Safe snow shoveling – Take precautions against injuries this time of year
SOUTH LAKE TAHOE – You could call it the only heart strength test conducted outside of a hospital. But most people call it shoveling.
If it’s done too fast with no breaks, only with your back, or by a person with hidden heart trouble, shoveling can produce a lot more than a clear driveway.
“It depends on a person’s age,” said Dr. Andrew Tang, who works at Job’s Peak Primary Care in South Lake Tahoe. “But it can cause bone and joint problems and muscle strains. Sometimes the act of shoveling snow, if people have actual heart disease, it’s enough to provoke it.”
Tang said a woman who fell while shoveling was in his office on Monday to be treated for a broken ankle. Such a fall can happen to the most cautious, but there are ways to make shoveling a little less grueling and dangerous.
Ron DuPont, 68, of Idaho, a retired psychiatrist, rents a house in South Lake Tahoe four months every year. What’s helped him most with shoveling is yoga, a discipline that involves prescribed postures and controlled breathing.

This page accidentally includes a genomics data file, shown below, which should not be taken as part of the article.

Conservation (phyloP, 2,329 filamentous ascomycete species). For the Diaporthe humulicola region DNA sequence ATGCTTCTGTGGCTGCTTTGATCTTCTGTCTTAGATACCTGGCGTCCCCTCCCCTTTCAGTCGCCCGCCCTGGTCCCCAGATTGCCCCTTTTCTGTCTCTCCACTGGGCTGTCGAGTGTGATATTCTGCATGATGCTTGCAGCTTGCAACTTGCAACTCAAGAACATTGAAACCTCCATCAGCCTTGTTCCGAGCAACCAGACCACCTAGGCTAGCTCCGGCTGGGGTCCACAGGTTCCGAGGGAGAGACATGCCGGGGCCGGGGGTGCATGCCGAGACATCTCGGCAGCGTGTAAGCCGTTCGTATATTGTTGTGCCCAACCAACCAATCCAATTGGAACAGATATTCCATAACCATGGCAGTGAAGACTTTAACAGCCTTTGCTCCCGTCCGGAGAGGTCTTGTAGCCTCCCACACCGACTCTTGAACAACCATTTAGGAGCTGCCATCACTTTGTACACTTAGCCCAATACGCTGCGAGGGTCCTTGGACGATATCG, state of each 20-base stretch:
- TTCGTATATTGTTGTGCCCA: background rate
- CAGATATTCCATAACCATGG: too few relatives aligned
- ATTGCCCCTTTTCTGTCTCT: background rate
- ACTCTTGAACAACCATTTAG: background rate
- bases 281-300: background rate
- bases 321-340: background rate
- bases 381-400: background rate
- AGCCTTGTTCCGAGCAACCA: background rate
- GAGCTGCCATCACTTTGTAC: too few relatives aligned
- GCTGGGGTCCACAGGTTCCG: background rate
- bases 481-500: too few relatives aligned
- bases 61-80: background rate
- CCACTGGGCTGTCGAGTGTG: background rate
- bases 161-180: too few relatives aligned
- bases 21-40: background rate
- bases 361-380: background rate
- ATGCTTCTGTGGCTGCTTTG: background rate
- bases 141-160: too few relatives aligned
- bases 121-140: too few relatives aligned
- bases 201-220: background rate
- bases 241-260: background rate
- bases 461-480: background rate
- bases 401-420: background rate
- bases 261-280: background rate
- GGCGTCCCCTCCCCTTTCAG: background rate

What’s key, he said, is to use both the left and right sides of the body and to develop a safe rhythm when you throw the snow.
“You’ve got to bend your knees,” DuPont said. “It’s like playing baseball or football. You need to breathe, be slow and methodical and use the whole body.”
Cezar Delos Reyes, 52, of South Lake Tahoe, has a different plan of attack. He tries not to even enter his driveway before he has had a turn with a snowblower.
“The key is to shovel when it’s still soft,” Reyes said. “Don’t even drive on it.”
But even after he’s blown all the snow off his deck and his driveway, sometimes he comes home to a surprise – a surprise that can’t be tackled with the blower. It’s call a berm, the mound of snow that plows often leave in front of a driveway.
“I go to work in the afternoon and come back from work and I’ve got a big berm,” Reyes said. “It’s real hard, packed solid and a lot of work.”
Dennis Kelly, of South Lake Tahoe, was also out Monday morning making some final touches on the snowbanks at the end of his driveway. His friend, Chuck, came by and did the bulk of the work with a snowblower.
“You’ve got to use your butt muscles and legs and get into a rhythm,” Kelly said. “The good part is that it’s been so cold that the snow is light. If you get at it when it’s powdery, you can kind of fling it.”
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